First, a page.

A clown I drew for the carnival
When I grew up and moved to New York City, Purim took on a new effect. It was a fun party all over the Jewish stratosphere. There was always a huge, outlandish overpriced Dor Chadash party at some sceney place; last year's was complete with glittering gold-painted women on stilts, fire blowers, contortionists, and magicians. There are tons of Megillah Readings at every synagogue, especially on the Upper West Side, and people slink in and out in costumed packs. One of the synagogues transforms its sanctuary into a kind of disco party which is always stuffed, and conversely, tends to always be disconcerting to see couples grind against each other only a few steps from where the Torah is kept. So my adult experience of Purim was generally more fun, but still, it always felt like a random hiccup.

But here, the buzz of the celebration permeates on every street corner. For weeks, shops have been brimming with bedazzled costumes, and parties-a-plenty have been planned. All week long people have been going around town conducting their business from beneath a pirate's hat or a spiderman mask or in a tutu. My cousin's 8-year-old daughter baked her own cookies and wrote sweet notes to everyone in the family as misholoach manot, and talk of what costume each person will be has been spinning through the air. As I write this entry there is a colorful costume parade marching down the street outside my cafe window. There are drums, tons of kids in costume, streamers, music, banners, and a general feeling of celebration. And Purim is still two days away. The popular kid costumes these year seem to be mice, bear cubs, IDF soldiers, as always ninjas for the boys, and princesses for the girls. Some people got very creative too-- there's a huge papier-mache dragon floating on huge stilts, a clown car zigzagging its way through the crowd, and all sorts of kites and batons.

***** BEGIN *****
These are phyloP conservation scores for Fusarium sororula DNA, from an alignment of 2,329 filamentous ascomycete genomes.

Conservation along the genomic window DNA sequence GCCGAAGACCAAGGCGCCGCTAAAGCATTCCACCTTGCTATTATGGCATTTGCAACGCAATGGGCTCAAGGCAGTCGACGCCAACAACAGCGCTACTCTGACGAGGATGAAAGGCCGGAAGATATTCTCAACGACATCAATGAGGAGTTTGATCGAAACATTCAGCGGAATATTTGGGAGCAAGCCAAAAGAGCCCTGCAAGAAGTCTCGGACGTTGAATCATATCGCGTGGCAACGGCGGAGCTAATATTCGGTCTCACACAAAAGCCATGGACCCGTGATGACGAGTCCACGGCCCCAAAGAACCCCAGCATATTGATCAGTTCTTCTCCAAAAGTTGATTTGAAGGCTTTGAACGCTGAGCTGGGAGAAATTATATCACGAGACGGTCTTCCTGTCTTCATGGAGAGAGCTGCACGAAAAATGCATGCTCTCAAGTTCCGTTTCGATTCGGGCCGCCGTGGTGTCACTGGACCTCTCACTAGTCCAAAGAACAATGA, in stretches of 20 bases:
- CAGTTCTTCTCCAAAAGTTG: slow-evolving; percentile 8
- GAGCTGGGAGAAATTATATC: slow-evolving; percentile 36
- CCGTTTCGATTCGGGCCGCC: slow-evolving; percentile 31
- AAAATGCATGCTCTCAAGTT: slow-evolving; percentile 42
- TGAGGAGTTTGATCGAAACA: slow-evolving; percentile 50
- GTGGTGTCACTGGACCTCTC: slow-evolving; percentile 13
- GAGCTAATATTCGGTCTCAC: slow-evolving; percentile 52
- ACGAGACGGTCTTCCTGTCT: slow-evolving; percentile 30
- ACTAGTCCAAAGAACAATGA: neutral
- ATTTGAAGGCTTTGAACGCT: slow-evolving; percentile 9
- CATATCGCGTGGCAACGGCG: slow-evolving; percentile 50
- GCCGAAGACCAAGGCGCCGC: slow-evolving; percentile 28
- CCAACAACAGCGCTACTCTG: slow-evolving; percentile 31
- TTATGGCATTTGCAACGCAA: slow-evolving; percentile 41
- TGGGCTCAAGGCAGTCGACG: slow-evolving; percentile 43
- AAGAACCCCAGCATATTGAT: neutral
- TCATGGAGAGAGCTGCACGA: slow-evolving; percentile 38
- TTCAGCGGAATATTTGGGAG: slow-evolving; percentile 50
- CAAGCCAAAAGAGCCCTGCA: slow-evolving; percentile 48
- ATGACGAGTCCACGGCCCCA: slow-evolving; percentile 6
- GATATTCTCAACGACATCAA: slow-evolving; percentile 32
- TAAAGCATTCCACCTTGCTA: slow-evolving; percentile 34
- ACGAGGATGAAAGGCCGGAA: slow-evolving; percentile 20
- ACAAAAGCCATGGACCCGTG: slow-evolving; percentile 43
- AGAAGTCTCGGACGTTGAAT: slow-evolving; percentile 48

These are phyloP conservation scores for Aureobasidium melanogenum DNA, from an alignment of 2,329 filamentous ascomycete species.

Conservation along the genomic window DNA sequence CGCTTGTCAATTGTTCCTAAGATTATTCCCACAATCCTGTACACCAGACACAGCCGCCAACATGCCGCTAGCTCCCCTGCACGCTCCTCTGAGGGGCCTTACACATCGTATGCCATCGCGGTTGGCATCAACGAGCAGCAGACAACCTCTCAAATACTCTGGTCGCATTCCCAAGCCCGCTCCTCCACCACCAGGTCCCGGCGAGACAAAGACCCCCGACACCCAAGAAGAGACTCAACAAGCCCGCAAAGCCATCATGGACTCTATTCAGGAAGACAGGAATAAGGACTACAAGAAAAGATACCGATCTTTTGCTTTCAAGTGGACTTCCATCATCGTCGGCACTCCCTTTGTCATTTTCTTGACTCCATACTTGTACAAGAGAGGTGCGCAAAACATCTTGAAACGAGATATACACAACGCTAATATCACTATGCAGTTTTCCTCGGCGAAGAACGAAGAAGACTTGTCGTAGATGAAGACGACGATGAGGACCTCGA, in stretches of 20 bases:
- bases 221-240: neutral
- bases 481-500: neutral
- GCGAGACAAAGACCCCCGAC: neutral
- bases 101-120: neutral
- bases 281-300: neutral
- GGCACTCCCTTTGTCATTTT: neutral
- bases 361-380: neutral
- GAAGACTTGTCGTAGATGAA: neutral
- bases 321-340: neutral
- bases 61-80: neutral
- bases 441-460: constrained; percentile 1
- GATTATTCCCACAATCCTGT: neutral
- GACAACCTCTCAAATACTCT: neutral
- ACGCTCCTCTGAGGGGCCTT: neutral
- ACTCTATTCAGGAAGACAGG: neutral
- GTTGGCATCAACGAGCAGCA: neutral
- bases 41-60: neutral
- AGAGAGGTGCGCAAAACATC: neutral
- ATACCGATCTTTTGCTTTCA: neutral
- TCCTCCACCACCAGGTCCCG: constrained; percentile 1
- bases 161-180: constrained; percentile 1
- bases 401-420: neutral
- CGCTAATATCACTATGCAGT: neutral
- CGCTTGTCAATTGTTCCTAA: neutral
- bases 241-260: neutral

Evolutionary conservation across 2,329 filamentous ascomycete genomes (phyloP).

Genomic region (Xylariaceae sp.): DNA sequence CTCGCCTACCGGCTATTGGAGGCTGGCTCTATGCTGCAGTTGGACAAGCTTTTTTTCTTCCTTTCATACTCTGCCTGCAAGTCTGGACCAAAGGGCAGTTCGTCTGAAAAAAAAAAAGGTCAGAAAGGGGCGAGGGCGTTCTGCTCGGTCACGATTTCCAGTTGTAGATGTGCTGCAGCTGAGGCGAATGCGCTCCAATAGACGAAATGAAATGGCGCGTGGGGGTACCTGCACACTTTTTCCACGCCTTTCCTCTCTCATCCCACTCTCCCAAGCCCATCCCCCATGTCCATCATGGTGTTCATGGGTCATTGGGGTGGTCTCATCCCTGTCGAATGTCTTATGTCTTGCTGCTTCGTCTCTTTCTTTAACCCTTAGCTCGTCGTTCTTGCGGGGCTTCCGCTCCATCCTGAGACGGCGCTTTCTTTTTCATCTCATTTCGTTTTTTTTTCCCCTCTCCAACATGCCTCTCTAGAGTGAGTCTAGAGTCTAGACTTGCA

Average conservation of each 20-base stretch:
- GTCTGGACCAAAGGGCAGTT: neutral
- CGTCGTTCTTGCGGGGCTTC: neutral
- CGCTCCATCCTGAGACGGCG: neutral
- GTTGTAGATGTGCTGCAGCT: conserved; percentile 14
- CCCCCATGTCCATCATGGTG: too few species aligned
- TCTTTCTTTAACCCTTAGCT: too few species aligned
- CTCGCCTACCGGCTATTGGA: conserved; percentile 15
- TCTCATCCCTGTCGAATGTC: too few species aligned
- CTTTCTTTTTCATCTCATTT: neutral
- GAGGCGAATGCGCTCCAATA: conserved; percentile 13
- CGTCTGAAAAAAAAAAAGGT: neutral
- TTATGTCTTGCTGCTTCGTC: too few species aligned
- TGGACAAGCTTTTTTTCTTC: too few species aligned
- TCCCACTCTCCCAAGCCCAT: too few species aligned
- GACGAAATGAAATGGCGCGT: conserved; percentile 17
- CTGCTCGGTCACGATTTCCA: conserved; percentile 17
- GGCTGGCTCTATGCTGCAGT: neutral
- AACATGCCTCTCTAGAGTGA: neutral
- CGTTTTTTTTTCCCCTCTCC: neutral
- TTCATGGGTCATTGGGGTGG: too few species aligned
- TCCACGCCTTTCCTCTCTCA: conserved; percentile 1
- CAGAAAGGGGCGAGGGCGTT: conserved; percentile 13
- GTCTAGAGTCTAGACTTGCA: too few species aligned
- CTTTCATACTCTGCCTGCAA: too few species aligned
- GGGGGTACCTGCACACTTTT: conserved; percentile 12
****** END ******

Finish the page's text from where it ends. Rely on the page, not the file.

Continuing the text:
One of the most popular Purim costumes this season
My schedule of celebration is also popping with festivity. Here's the breakdown of my week (and these are only the things I chose to attend- a girl can't do everything!):

Tuesday night: hamentaschen making party (I'm in charge of bringing the nutella)

Wednesday night: huge block party in Tel Aviv